Horrors from the Mainstream
The Boom: The Blockbusters
Volume 2: The Twentieth and Twenty-first Centuries
Several mainstream writers—or, at any rate, writers who approached horror from mainstream or other genre perspectives—produced some notable (or at least popular) works during this period. American writer William Hjortsberg (b. 1941) wrote several novels (including a science fiction/crime hybrid, Gray Matters ) before publishing Falling Angel (1978), powerfully filmed as Angel Heart (1987). A complex supernatural novel masquerading as a detective story, the tale focuses on a private detective, Harry Angel, who becomes involved with a shadowy figure named Louis Cyphre—who, to no one’s surprise, turns out to be Lucifer. Although the novel proves to be one more reprise of the selling-one’s-soul-to-the-Devil motif (in this case the seller is a 1940s crooner, Johnny Favorite), the structural complexity of the tale, its stylish prose, and its vivid realisation of setting (both New York City and New Orleans) render it far superior to the average run of bestseller fare. Hjortsberg’s next supernatural novel, Nevermore (1994), is a considerable step downward, treating of the relationship between spiritualist convert Sir Arthur Conan Doyle and debunker Harry Houdini.
The case of Thomas Harris (b. 1940) is a perplexing one. After writing a dreadful potboiler, Black Sunday (1975), about terrorists wishing to blow up the Super Bowl from a blimp, he produced—at surprisingly long intervals, for a bestselling writer—two notable novels, Red Dragon (1981) and The Silence of the Lambs (1988). The celebrity of these works—as well as of their film versions (the first, filmed as Manhunter, appeared in 1986, the second in 1990)—has caused Harris to be a figure of much renown and his works to be hailed as significant contributions to weird literature. But, while there is no question that nothing supernatural occurs in these works, there is a vexing question as to whether they fall even into the category of psychological horror. In my opinion they do not, although that judgment has no relevance to my relatively high regard for the novels as literary works.
Both are presented as mystery or detective stories. In Red Dragon, Will Graham, a semi-retired FBI agent, seeks to hunt down a serial killer by adopting the mindset of the criminal. Harris makes elaborate claims that he has devised a new method of detection, but in fact the novel proceeds using fairly orthodox forensic techniques. That, however, is beside the point; the question is whether this tale can be classified as a psychological horror tale. To be sure, the killer—Francis Dolarhyde, an orphan raised by a hideous and tyrannical granadmother—is a loathsome figure, although he engenders some minimal sympathy on the basis of his unfortunate upbringing; but the novel is a work of detection, and there is to my mind an unsufficiency of terror engendered by Harris’s occasional attempts to probe his killer’s diseased mentality.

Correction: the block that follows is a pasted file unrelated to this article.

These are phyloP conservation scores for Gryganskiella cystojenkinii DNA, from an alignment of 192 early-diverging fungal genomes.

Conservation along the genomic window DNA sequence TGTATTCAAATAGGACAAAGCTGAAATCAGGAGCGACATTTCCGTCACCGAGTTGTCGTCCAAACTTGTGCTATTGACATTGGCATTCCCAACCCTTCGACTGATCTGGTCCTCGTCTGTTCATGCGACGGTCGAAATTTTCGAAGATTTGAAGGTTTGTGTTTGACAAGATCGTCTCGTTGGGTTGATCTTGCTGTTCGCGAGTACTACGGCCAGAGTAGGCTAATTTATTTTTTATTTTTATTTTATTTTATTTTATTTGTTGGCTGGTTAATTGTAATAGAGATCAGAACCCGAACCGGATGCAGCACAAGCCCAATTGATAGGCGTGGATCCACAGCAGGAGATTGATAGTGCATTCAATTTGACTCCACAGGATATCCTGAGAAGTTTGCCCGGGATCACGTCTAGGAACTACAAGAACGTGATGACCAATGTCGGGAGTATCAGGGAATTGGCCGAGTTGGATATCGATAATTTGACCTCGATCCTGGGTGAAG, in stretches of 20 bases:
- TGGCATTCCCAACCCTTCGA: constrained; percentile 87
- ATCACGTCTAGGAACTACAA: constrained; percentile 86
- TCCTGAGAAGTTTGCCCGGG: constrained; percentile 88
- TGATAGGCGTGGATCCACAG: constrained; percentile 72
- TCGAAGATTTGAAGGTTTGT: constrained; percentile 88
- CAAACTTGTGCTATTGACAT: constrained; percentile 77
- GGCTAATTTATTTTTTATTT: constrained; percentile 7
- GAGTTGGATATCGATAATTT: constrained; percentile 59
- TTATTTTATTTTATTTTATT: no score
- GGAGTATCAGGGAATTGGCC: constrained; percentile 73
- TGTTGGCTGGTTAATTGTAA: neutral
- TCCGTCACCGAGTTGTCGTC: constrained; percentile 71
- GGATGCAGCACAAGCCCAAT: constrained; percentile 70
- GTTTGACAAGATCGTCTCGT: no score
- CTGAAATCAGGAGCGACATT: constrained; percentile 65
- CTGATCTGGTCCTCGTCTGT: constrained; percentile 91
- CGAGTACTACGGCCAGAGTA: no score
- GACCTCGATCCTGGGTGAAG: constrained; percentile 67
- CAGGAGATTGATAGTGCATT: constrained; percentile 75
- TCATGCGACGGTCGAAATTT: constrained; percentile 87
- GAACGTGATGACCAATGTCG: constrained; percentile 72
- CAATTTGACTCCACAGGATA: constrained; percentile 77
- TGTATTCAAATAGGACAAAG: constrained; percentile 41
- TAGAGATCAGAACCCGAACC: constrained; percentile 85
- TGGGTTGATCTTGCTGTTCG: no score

In The Silence of the Lambs the focus is on Clarice Starling, a trainee in the FBI Academy who has been chosen to interrogate Dr. Hannibal Lecter—a cannibalistic murderer captured by Graham, and who played a bit part in Red Dragon—to gain insights into another serial killer, labelled Buffalo Bill, ultimately identified as one Jame Gumb. Gumb is also a diseased mentality—he kills in order to make an entire suit out of women’s skin, as this will be, in his mind, the closest he will ever come to being a woman—but the gripping mental battle between Starling and Lecter ends up relegating the Gumb case to the background, so that once again no sense of terror is engendered by a portrayal of his psychological aberrations.
Lecter escaped at the end of The Silence of the Lambs, and he becomes the focal point of Harris’s two subsequent novels, Hannibal (1999) and Hannibal Rising (2006); but these works had best be forgotten. Hannibal was apparently written in some haste in order to forestall an independent film sequel to The Silence of the Lambs; the film version of Hannibal duly appeared in 2001. To say that the novel is a disappointment is a monumental understatement; the second half in particular plummets into realms of dreadfulness not seen since the heyday of Harold Robbins and Richard Bach. It concludes preposterously with Lecter hypnotising Starling so that she becomes his companion and presumable lover. This contrived and implausible ending is a fitting capstone to a novel that descends into cheap bloodletting but has none of the elegance and restraint of its predecessors. Hannibal Rising is not quite as offensively bad, dealing not incompetently with Hannibal’s upbringing in Lithuania, but it too is generally unsuccessful.
A brief note should be given to American Psycho (1991) by American novelist Bret Easton Ellis (b. 1964), who had previously gained notoriety with the mainstream novels Less Than Zero (1985) and The Rules of Attraction (1987). American Psycho, by its very title, suggests a link with Robert Bloch’s Psycho, as does the name of its protagonist, the yuppie Patrick Bateman. This novel is probably not to be classified as psychological horror either, but it is actually rather closer to it than Harris’s are. If American Psycho provided any penetrating examination of the psyche of Bateman—who progresses from hanging out with his yuppie friends and lovers to cold-blooded murder, twisted sex, and cannibalism—it could perhaps be considered a work of psychological horror; but it is exactly to Ellis’s purpose not to engage in such a thing. Bateman and all his cronies are psychologically empty: there simply are no depths of character to fathom. He himself states at the end, “Surface, surface, surface was all that anyone found meaning in” (375). The real horror of the novel is the utter vacancy of Bateman’s personality.